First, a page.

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Reflections on the Winter Writing Festival 2013

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Phew!!!

It’s almost a week since the Ruby Slippered Sisterhood’s Winter Writing Festival closed for 2013, and I hope you’re feeling good about the progress you made.

I don’t know about you, but I’m definitely missing the sprints. (For the time being, at least, the RSSWWF chat room remains open, so grab a buddy and get to work!)

For my part, I’m thinking about the RSSWWF for 2014, hoping to make it better than ever. I’m especially eager to know how to support folks who had trouble keeping up with their goals and ended up dropping out.

In the comments below, please share your ideas!!!

You might consider the following questions:

-What parts worked best for you?

-What might have helped you get more out of it?

-If you MADE YOUR GOALS, what factors were most important in making that happen?

-If you DIDN’T make your goals, what were the biggest obstacles?

-What advice would you give others for setting effective goals next year?

Chime in!! Give me some good ideas!

26 Responses to “Reflections on the Winter Writing Festival 2013”

  1. Elisa Beatty says:

    My main concern is with helping keep folks GOING with the Festival. We always have a hearty band who make it through the whole 50 days and meet all their goals, but we also have a lot who start enthusiastically and fizzle out somewhere along the line.

    Two ideas I have so far:

    1. make a list of the emails of everyone who signs up and have some sort of “pep talk” or at least reminder email that goes out at least once or twice a week. (NaNo does this, and I find it helpful as a little boost/reminder.)

    2. Encourage people to include a way to earn a point on days when life just gets too crazy: like “If Life throws me a curve ball (getting the flu, family emergency, blizzard knocks my power out, whatever), I can earn a point that day just by opening my manuscript and looking at it for one minute” or something like that. People could set a limit for how many times they used that during the Festival, but it would help more people stay with us through the height of flu season, etc..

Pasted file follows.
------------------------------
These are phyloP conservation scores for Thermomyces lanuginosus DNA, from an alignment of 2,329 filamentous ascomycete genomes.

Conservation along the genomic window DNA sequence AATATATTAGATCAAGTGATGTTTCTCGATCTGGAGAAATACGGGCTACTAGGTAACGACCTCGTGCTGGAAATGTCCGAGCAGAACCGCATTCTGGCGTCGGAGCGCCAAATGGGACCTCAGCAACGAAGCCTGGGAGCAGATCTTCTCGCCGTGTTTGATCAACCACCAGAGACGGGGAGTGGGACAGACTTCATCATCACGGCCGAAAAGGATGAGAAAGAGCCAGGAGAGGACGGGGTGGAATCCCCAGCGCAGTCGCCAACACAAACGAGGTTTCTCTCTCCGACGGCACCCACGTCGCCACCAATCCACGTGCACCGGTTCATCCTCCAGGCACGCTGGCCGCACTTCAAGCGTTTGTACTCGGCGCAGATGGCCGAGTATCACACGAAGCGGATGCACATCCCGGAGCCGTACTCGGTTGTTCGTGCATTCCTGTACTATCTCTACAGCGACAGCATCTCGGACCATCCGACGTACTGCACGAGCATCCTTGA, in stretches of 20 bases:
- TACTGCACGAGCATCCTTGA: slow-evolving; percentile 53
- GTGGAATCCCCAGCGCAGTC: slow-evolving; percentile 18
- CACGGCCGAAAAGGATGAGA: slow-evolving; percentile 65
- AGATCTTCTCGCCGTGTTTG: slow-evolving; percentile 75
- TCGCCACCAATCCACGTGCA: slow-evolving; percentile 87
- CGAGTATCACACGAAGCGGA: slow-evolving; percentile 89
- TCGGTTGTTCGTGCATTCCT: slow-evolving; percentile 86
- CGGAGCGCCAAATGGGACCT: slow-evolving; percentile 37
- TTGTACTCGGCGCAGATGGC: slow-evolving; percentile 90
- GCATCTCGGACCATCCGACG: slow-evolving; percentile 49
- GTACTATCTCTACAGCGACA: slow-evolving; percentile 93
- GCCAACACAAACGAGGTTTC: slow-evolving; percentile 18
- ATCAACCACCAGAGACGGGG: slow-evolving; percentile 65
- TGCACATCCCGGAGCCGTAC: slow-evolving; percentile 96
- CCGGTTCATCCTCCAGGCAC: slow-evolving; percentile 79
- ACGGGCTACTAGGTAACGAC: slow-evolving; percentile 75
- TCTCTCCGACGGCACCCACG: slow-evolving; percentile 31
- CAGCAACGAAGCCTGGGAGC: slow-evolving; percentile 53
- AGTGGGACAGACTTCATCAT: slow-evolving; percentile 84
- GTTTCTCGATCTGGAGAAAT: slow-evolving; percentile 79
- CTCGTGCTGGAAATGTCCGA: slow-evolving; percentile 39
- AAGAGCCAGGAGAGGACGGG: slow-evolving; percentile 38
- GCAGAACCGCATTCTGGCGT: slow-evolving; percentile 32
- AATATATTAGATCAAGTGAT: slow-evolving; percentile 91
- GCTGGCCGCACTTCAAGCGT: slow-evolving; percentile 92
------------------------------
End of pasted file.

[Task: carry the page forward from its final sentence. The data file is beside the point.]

2. Addison Fox says:

    Something else I noticed just observing through some comments on the blog as well as some comments in the chat room was folks who joined the WWF with a friend often had a personal motivator in their corner as well.

    Obviously EVERYONE is welcome, regardless of the stage in their writing, but having someone accountable close by/who you see could also be another positive way to keep those pages adding up.

    Addison

  3. Tamara Hogan says:

    In terms of goal-setting for the festival, I set a public goal that aligns with a goal I already consistently meet via my daily writing habit. Privately, I stretched myself by hosting Sunday afternoon sprints, which resulted in two additional hours of writing time per week. I got most of my next book plotted during this years’ sprints!

  4. Diana Layne says:

    Yeah, well, it didn’t work for me this year and nothing you coulda done woulda saved me. However, what if we could talk to someone like WriteWay Pro or Scrivener and see about getting discounts for their software for our winners like the NANO group?

  5. Elisa, I miss the sprints, too. They really helped me when I thought I couldn’t be productive.